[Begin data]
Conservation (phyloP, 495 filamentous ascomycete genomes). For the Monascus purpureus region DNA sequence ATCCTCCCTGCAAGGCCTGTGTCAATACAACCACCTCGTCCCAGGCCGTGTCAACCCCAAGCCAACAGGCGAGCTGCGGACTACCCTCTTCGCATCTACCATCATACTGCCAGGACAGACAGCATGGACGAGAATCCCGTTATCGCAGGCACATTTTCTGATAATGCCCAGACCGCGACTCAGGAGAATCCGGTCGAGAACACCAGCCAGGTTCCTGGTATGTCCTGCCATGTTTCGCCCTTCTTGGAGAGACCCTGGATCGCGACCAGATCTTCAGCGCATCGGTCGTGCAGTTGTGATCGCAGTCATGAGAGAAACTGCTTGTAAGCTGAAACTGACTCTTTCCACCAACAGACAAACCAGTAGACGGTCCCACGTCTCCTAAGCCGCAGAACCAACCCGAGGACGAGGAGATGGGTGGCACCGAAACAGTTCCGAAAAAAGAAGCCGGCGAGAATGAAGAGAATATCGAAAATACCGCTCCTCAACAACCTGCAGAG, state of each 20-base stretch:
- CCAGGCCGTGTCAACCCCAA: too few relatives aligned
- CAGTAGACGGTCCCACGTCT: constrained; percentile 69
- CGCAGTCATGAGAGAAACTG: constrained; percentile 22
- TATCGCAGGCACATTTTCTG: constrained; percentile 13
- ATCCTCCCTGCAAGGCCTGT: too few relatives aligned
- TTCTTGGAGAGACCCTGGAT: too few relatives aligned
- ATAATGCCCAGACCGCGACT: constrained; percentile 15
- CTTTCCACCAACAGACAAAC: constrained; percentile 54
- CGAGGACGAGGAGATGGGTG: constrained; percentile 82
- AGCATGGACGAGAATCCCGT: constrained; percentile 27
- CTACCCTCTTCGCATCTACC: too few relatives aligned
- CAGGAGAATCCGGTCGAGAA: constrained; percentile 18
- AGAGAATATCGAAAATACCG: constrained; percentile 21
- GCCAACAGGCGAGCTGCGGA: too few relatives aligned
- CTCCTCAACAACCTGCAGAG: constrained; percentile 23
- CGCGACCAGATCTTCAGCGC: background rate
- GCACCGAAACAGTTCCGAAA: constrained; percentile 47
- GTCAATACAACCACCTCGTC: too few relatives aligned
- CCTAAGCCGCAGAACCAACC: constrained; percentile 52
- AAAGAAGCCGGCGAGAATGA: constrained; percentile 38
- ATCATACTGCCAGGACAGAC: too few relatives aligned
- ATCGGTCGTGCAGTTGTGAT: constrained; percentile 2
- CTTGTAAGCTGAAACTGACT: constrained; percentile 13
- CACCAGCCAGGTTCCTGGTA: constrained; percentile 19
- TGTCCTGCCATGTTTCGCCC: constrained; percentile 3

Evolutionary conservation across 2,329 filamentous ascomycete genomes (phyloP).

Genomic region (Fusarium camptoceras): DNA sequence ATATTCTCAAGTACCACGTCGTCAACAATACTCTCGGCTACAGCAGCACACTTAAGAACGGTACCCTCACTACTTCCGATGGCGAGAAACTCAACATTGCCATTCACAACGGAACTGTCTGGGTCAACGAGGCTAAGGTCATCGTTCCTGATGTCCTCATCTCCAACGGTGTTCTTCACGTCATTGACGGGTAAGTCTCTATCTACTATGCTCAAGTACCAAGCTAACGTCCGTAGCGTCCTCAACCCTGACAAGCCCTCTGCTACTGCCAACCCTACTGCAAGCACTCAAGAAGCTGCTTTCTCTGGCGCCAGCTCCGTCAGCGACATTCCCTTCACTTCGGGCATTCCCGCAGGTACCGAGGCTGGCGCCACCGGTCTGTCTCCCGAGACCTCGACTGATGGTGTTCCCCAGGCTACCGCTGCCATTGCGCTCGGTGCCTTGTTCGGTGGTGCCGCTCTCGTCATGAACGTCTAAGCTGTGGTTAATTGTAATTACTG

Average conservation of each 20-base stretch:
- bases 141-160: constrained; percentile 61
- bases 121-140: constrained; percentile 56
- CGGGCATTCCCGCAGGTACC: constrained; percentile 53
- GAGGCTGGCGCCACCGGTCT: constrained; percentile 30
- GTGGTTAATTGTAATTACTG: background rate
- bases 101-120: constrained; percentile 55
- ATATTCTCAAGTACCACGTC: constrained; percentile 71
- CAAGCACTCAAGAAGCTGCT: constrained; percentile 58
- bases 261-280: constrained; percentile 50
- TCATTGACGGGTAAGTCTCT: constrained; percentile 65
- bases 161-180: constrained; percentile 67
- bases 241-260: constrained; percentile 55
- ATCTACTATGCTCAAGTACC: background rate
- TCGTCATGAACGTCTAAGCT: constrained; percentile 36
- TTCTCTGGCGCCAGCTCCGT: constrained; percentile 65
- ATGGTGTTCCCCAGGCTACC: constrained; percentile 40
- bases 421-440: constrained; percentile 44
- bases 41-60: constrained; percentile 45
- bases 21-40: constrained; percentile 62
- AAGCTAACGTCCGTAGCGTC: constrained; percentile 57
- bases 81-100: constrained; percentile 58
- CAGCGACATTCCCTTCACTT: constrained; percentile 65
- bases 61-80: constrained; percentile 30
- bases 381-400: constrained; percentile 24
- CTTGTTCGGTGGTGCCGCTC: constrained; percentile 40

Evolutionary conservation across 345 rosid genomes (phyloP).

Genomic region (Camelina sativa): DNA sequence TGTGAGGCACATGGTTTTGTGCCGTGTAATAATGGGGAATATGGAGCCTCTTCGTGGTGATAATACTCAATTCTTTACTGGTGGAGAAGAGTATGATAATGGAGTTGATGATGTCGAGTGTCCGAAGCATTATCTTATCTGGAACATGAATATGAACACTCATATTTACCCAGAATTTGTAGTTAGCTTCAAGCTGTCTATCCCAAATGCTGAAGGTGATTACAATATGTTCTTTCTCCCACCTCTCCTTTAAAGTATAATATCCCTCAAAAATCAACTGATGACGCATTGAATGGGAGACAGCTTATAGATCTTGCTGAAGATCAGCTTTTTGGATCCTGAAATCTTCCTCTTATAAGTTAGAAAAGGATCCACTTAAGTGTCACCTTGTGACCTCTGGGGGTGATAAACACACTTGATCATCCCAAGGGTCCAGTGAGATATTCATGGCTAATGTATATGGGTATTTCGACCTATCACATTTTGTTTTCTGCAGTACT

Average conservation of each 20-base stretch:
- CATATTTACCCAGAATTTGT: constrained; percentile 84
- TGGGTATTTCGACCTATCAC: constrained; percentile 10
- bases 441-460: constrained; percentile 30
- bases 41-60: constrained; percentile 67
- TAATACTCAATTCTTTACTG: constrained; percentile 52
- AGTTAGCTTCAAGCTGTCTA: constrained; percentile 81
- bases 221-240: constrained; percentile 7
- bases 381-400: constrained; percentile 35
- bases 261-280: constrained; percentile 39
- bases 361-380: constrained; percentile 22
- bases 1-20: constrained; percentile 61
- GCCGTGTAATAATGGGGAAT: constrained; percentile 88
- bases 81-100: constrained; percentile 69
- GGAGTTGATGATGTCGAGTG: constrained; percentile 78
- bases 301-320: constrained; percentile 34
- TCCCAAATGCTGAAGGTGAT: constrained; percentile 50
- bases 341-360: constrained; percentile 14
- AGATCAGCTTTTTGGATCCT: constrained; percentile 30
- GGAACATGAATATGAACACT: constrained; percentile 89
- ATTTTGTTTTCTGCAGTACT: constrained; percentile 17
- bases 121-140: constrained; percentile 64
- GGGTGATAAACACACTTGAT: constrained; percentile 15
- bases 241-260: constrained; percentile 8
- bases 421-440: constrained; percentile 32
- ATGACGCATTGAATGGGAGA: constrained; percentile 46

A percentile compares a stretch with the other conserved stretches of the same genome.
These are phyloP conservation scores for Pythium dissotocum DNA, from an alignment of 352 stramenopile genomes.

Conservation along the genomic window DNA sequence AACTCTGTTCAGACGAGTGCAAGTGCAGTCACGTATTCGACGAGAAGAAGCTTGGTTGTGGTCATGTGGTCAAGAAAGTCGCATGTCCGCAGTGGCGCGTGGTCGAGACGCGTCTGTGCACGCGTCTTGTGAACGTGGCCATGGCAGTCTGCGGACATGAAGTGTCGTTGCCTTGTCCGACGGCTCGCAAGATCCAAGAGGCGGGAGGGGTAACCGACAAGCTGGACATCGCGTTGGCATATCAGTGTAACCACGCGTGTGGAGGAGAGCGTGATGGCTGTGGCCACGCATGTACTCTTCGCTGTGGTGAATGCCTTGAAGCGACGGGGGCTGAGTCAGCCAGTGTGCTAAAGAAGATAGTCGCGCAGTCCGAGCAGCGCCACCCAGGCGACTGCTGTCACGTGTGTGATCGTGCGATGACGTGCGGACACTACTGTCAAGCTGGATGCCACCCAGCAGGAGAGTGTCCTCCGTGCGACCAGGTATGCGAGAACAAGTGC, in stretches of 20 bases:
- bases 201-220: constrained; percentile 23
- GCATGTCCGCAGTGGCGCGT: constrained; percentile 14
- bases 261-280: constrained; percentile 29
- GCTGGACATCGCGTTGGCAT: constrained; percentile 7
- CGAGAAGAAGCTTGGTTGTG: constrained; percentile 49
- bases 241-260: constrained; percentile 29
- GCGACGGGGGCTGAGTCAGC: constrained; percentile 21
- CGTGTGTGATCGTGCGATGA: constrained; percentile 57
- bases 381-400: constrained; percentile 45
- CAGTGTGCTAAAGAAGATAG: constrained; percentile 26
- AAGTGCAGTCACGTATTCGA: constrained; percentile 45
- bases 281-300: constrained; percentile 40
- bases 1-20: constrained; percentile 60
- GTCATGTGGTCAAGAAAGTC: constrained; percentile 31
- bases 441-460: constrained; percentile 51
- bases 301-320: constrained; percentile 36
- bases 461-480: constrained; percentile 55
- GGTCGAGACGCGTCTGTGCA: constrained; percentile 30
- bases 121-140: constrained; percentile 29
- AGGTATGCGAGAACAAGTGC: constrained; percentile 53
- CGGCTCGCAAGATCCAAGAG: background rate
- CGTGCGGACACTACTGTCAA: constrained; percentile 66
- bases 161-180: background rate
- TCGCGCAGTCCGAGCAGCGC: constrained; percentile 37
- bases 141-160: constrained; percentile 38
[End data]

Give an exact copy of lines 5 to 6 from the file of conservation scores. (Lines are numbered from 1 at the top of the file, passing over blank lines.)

- TATCGCAGGCACATTTTCTG: constrained; percentile 13
- ATCCTCCCTGCAAGGCCTGT: too few relatives aligned